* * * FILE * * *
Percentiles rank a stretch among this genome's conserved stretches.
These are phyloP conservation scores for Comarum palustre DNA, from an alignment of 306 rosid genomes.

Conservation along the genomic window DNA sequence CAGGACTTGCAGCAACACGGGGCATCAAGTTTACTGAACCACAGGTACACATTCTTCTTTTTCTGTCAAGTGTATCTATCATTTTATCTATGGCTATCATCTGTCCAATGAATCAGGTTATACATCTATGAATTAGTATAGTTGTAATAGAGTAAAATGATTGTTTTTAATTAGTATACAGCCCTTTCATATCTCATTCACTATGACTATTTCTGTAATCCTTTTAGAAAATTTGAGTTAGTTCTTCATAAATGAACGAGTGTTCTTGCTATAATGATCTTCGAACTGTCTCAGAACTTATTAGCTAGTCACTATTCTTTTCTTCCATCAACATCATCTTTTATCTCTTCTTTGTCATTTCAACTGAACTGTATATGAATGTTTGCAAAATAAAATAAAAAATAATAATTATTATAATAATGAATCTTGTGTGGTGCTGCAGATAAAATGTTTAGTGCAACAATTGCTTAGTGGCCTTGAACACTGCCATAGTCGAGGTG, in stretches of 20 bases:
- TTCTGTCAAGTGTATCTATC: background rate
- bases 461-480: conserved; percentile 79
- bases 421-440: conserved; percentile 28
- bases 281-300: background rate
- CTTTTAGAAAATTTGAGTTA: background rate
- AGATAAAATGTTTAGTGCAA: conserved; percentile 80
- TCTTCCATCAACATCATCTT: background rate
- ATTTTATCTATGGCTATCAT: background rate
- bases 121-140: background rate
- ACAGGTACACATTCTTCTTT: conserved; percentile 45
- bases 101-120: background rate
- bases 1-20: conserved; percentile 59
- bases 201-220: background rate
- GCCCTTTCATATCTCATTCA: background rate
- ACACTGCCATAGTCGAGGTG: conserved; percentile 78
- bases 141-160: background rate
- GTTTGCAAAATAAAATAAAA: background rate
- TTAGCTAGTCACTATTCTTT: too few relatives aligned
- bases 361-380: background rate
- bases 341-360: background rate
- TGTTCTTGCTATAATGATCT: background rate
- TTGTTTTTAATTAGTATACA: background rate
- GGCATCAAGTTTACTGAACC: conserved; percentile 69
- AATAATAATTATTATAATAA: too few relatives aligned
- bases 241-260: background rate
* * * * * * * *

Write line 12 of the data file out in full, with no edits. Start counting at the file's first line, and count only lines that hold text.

- bases 121-140: background rate